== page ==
One challenge faced by small businesses is access to ready cash. At times, a small business will sell its account receivables at a deep discount, called factoring, to increase its cash flow. Oak Hill has a cash management product called the Business Manager that addresses this cash flow issue. "The Business Manager functions as a hybrid account receivables program," says Armentrout. "It looks and functions both like factoring and a line of credit, but it's neither."

For a fee, Oak Hill will purchase a small business's qualified current account receivables on an ongoing basis at face value. The product provides immediate access to working capital to help a small business grow.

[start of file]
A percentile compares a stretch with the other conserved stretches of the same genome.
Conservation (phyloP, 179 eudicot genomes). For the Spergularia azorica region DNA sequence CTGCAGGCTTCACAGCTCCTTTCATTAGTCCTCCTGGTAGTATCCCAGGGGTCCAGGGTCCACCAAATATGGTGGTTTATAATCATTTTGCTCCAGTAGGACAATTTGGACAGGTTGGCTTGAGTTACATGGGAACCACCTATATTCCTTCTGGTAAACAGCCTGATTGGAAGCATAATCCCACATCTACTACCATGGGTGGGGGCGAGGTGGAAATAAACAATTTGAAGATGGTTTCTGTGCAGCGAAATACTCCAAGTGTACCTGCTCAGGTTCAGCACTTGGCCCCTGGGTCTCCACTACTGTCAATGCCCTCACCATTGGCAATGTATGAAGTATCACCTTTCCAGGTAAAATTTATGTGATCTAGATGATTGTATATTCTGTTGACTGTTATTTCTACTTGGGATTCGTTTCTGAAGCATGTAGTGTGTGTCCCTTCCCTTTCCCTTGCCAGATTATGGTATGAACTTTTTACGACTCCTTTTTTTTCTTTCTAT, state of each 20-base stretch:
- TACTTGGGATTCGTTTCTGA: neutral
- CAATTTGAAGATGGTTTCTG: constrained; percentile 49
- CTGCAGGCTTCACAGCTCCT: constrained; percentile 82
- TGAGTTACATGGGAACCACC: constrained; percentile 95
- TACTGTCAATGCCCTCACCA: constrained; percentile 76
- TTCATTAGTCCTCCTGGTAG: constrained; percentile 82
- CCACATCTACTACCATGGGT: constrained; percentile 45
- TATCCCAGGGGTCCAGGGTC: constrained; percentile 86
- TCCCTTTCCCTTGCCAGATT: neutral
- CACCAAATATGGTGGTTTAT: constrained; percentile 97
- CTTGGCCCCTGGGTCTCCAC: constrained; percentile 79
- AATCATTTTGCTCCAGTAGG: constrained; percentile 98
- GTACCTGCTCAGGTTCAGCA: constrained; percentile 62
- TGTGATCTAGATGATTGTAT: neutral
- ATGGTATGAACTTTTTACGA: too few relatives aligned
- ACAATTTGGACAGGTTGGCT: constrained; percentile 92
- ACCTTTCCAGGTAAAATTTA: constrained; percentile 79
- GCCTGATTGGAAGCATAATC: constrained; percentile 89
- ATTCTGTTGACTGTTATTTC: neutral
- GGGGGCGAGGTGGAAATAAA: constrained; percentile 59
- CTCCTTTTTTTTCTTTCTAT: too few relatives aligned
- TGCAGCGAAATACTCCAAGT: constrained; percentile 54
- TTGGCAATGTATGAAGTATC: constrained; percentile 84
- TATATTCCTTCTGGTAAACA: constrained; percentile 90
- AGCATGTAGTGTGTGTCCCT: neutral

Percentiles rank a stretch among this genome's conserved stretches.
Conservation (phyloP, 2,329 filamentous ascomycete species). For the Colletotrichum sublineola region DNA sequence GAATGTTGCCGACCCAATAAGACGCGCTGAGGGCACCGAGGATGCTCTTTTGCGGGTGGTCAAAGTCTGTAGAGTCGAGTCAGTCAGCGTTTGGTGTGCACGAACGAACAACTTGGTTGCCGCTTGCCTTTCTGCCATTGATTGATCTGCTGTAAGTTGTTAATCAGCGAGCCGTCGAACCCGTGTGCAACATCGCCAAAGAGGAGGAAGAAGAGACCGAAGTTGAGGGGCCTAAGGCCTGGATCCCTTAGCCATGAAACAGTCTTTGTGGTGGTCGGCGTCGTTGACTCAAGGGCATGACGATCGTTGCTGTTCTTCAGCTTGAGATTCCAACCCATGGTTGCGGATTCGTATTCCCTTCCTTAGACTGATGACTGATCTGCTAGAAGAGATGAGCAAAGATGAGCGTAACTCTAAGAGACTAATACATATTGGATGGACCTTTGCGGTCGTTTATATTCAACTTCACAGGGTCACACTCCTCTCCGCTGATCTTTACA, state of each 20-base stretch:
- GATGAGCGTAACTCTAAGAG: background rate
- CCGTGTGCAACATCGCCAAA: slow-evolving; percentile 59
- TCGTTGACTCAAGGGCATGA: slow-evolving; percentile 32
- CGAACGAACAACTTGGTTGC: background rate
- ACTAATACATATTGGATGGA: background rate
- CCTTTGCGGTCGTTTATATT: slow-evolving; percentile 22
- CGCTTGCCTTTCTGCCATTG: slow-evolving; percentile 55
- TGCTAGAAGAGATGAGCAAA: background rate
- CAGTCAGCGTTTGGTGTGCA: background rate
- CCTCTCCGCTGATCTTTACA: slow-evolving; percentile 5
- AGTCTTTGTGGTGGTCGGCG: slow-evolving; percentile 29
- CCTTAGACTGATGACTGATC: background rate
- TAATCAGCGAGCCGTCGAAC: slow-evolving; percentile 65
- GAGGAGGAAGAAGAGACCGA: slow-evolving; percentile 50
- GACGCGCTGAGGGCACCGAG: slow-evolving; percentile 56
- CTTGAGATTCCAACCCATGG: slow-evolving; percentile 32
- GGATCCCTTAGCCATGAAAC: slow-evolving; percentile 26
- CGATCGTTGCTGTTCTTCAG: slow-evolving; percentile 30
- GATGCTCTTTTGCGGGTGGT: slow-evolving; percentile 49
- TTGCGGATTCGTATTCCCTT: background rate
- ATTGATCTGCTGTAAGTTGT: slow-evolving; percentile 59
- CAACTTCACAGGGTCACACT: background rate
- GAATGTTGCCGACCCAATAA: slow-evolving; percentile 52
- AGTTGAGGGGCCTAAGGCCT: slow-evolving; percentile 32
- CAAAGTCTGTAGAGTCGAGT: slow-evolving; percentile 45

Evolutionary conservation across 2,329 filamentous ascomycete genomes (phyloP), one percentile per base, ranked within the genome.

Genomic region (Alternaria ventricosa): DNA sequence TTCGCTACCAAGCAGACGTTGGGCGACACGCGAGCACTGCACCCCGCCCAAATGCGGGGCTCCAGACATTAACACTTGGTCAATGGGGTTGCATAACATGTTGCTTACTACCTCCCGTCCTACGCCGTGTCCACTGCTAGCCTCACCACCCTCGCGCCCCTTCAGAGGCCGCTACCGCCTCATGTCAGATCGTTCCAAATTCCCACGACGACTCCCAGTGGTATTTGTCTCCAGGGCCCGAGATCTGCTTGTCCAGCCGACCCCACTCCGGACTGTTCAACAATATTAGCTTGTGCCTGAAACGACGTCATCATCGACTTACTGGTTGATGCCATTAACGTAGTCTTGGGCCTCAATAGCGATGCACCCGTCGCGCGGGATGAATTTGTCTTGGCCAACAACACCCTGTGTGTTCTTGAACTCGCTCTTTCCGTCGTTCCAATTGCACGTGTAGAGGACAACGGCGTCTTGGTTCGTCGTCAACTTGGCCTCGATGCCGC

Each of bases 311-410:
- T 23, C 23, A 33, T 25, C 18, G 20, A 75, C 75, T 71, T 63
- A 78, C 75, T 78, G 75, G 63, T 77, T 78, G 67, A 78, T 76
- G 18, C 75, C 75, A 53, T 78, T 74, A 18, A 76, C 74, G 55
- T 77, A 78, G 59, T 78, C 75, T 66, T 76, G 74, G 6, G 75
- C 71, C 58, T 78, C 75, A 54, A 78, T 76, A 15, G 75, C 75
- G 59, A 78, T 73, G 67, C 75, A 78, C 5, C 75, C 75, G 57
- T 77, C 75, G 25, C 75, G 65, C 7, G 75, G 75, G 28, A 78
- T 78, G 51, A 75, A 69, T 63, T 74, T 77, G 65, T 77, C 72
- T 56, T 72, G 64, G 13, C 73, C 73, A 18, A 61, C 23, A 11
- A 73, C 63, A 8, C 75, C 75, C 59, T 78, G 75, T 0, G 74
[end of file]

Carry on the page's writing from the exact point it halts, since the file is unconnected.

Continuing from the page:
Thanks to online banking, business owners can access their accounts, manage their finances 24/7. Cleaves says that small businesses should continue to allow technology to streamline their internal administrative options and increase security. National City encourages the use of technology by rewarding customers points for using online services. The points can be redeemed for gift certificates, airline tickets and cash. "Small business owners should continue to look for technology to be the driver," says Cleaves. "One of the things we've been talking a lot to our clients about is safety and security because we have seen an increase in fraud," he says.

As a standard, banks offer controls to reduce those risks. But online services are not limited to transactions.  Rau said online workshops and training were becoming common in many businesses sectors to provide easily accessible information to customers in a constantly changing business environment.